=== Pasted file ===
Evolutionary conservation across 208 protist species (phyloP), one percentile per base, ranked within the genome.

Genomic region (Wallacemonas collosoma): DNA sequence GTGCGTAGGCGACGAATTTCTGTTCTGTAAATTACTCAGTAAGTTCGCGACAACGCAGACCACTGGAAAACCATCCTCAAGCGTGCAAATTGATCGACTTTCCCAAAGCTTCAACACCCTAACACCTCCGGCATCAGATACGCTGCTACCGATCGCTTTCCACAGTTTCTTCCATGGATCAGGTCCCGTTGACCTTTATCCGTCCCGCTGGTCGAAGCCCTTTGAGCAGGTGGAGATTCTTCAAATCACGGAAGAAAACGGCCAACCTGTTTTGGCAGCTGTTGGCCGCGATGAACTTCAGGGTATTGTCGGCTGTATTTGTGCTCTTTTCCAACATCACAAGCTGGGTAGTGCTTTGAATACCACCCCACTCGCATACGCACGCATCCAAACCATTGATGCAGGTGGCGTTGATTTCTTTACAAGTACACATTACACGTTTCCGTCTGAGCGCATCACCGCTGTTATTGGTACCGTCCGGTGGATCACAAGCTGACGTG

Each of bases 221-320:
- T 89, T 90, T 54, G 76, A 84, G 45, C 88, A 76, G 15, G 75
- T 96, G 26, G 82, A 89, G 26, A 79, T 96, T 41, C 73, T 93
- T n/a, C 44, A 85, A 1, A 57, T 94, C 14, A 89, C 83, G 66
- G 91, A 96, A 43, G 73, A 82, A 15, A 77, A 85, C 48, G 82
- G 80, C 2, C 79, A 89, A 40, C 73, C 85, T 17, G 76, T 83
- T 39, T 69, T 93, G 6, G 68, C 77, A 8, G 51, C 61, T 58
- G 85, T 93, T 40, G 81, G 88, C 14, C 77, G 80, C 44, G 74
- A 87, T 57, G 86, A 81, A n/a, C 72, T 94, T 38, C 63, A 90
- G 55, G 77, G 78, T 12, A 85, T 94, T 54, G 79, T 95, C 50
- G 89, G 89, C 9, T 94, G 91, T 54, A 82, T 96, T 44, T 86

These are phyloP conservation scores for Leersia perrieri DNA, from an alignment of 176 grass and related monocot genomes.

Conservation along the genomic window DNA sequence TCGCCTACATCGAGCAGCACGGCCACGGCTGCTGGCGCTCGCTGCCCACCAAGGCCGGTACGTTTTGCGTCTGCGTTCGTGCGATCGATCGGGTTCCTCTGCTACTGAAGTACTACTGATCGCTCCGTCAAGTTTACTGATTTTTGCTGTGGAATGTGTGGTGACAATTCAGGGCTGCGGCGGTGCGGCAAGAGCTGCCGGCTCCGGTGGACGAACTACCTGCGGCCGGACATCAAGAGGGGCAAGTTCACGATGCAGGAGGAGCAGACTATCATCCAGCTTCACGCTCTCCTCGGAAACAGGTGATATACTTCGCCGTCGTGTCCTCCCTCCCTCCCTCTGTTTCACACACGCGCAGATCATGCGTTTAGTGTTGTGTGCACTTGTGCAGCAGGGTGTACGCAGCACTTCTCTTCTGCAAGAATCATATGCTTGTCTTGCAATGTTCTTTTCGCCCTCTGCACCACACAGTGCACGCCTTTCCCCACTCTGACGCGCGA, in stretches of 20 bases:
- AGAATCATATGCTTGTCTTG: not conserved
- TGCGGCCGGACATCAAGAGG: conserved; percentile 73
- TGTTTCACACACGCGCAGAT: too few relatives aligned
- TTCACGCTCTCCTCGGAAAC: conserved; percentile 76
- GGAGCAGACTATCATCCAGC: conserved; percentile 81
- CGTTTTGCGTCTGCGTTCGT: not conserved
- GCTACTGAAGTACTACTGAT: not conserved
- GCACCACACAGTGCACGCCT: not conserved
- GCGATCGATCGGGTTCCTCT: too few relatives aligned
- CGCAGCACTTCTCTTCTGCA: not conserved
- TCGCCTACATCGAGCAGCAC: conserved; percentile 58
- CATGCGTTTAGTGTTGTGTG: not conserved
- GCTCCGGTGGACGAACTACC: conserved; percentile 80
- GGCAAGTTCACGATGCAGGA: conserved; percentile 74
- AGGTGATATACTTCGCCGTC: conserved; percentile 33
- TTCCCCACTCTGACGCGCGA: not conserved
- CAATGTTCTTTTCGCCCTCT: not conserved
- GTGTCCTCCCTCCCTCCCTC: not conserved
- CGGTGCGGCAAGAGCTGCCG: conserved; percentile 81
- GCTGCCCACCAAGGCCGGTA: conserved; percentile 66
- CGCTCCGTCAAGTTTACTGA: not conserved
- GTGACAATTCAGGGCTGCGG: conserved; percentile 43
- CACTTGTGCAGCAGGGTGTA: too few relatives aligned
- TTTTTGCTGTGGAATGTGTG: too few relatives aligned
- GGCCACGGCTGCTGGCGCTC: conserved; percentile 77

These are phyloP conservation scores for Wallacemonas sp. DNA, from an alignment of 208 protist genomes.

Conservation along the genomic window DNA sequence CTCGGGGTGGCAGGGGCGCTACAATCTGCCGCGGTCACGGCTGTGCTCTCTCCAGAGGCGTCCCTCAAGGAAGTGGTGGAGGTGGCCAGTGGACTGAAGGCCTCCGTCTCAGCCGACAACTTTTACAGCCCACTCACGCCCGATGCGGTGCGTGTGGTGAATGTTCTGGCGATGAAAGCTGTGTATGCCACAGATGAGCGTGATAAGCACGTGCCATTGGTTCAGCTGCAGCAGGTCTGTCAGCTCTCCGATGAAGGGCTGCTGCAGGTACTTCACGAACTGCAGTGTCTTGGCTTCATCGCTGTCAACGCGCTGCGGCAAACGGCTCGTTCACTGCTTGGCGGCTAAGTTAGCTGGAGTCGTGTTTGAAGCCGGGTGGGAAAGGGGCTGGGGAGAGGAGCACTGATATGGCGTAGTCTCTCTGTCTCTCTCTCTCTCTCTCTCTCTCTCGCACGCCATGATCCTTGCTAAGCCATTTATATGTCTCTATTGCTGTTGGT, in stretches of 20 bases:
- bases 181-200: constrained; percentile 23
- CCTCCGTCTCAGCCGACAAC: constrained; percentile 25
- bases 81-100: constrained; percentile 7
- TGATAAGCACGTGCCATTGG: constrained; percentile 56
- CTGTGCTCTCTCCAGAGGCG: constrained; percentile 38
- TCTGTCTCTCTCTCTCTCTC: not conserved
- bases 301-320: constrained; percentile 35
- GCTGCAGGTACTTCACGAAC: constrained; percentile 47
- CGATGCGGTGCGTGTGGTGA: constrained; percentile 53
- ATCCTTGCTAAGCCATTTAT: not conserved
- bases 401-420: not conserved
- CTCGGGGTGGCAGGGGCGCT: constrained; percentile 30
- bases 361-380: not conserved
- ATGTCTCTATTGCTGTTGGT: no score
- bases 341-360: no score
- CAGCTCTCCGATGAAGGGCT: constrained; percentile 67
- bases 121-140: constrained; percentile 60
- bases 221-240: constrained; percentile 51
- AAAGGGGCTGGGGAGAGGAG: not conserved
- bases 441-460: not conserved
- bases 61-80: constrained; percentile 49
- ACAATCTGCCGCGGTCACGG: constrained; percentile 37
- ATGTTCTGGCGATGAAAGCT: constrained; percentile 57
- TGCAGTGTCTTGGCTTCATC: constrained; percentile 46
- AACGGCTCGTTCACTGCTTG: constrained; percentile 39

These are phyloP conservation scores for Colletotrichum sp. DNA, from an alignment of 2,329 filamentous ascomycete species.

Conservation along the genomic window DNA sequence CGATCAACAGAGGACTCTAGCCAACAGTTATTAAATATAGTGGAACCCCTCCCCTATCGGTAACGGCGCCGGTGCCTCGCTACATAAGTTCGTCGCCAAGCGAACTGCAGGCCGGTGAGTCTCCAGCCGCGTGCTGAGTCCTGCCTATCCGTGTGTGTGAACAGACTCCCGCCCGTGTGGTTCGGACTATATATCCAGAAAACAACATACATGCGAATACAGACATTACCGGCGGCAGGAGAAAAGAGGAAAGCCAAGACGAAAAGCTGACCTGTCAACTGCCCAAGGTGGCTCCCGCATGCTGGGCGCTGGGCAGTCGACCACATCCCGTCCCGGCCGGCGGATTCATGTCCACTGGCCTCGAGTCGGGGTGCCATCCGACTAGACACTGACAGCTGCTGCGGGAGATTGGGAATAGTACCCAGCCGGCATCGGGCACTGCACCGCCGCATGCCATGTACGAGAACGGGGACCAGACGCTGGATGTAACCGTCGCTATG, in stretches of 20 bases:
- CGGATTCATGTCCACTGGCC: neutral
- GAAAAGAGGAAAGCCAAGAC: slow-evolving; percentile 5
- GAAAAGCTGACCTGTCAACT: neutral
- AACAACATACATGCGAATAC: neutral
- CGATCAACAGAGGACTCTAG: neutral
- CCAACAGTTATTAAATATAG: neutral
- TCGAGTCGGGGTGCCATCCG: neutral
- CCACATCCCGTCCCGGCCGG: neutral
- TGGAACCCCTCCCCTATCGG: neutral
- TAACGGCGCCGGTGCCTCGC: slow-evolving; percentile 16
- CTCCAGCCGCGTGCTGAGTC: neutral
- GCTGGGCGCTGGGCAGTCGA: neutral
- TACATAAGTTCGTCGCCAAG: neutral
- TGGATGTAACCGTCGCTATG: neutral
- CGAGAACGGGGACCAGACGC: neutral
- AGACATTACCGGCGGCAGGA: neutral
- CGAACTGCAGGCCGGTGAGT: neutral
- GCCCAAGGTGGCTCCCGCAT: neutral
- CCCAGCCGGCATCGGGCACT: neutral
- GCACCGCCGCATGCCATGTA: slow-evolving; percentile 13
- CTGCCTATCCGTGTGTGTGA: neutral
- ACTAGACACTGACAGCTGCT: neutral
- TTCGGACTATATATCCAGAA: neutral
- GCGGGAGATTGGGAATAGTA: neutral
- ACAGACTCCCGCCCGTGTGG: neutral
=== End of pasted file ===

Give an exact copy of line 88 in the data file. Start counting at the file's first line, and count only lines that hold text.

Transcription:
- CCCAGCCGGCATCGGGCACT: neutral